SCOTLAND'S decision to remain in the United Kingdom has made the front pages of many of the world's leading newspapers.

Here is a round-up of the reaction from some of the international press, from France and Germany to India and the US:


Scotland says no to independence

For the Prime Minister, David Cameron, it has been a clear victory, but not without bitterness.

The country has avoided a break-up and also avoided opening an additional focus of crisis in Europe at a delicate time, with the Ukraine crisis in full swing, the economy still ailing and various secessionist movements in Spain, France, Italy and Belgium which were awaiting the Scots' decision.

Scotland's No to independence comes the same day the Catalan Parliament is getting ready to approve a law to call a referendum on self-determination on November 9. The Spanish Government breathed a sigh of relief after learning of the result in Scotland, precisely the one it wished for.


Scotland's referendum 'a lesson'

French politicians have welcomed the results of the independence referendum in Scotland as a lesson in democracy.

Mindful of what could have been a political earthquake in Europe, they are celebrating the outcome. Philip Cordery, national secretary of the Socialist Party in Europe, said it is a "relief" for Europe and highlighted the "exemplary" nature of the election in terms of the turnout and the acceptance of the result.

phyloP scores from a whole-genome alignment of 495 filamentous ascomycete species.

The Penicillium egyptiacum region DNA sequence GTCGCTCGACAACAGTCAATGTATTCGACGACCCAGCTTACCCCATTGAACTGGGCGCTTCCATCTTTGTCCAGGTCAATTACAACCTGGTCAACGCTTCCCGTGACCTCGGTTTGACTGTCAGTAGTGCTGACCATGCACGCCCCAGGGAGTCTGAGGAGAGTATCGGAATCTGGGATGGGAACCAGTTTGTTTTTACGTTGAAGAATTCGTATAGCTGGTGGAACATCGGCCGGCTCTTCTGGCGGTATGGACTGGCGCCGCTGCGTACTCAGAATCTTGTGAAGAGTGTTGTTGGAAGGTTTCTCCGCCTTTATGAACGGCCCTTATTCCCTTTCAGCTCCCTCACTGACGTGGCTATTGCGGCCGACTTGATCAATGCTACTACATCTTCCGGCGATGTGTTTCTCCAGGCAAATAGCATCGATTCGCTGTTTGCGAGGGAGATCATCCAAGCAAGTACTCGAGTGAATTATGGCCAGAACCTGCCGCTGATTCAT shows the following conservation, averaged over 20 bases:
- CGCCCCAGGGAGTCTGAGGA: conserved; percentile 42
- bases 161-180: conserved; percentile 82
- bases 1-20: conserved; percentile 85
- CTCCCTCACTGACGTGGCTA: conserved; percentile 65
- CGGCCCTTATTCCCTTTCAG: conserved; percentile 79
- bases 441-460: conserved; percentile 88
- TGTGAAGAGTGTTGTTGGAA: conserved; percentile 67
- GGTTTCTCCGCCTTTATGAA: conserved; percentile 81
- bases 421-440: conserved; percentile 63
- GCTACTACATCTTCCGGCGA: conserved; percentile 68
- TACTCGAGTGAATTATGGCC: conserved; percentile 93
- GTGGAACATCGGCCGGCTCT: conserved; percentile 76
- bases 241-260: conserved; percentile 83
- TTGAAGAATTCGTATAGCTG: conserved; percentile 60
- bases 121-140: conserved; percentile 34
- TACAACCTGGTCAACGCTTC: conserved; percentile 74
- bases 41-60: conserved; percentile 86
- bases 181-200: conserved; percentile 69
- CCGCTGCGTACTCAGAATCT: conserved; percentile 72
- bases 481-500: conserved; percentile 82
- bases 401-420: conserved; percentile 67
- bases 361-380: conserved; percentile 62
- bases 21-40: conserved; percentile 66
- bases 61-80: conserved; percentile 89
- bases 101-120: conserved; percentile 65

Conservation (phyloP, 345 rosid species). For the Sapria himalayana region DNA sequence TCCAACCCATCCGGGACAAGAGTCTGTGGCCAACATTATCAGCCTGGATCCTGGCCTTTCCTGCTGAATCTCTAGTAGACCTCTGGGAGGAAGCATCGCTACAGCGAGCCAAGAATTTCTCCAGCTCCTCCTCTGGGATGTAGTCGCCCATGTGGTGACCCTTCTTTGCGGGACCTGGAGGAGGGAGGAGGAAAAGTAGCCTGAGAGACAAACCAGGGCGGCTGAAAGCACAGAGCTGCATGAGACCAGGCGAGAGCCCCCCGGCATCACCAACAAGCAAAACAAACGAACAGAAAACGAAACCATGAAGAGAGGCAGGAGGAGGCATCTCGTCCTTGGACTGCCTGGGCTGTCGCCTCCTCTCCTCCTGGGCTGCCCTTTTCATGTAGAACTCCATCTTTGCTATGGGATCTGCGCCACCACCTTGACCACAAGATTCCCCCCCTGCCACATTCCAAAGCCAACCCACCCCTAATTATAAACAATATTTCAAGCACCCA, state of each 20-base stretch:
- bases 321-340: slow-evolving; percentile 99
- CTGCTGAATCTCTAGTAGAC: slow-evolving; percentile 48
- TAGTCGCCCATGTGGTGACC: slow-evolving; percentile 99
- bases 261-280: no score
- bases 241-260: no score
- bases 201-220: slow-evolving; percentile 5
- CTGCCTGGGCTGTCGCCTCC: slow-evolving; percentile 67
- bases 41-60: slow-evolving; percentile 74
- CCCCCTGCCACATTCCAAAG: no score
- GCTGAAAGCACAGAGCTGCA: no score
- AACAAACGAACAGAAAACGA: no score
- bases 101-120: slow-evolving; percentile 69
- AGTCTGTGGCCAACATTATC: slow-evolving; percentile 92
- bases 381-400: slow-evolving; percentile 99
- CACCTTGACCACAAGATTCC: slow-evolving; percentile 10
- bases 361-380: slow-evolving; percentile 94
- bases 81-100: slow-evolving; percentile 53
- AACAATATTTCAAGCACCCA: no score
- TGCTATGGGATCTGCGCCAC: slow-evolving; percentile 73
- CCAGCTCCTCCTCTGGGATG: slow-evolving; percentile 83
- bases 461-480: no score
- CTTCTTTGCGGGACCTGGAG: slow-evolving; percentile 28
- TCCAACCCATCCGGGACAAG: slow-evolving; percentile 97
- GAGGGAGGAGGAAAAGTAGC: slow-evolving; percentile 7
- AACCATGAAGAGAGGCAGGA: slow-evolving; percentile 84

Now the UK faces an 'English problem'

Scotland is staying in the United Kingdom but the co-ordinates of British politics have shifted. The concessions from London change everything.

The English will not accept the Scots being granted further self-determination without a fuss, not while a similar increase in rights for the English regions is not forthcoming. People there want more powers too. The clear results of the referendum do not mean Great Britain is going to stay the same.


Scots spurn independence

Scotland has chosen to stay in the United Kingdom, spurning independence in a historic referendum that had worried allies and investors.

The campaign for independence had galvanised this country of 5.3 million but also divided friends and families from the remote Scottish islands to the tough estates of Glasgow.

Breaking apart the United Kingdom has worried allies, investors and the British elite whose leaders rushed late in the campaign to check what opinion polls showed was a surge in support for independence.


In decisive vote, Scotland rejects independence

Given a historic chance to go it alone as an independent nation, Scottish voters chose to stick with the United Kingdom following a campaign that was marked by extraordinary turnout and profound division.

Throughout the debate, the "yes" camp was consistently louder, more visible and seemingly better organised. But unionists insisted all along that they represented "a silent majority" of Scots.

The announcement of results came just hours after nearly all of Scotland turned out to vote in a referendum marked by civility and passion.

The vote offered residents of this ancient land the chance to create the world's newest independent nation by breaking up one of its oldest unions.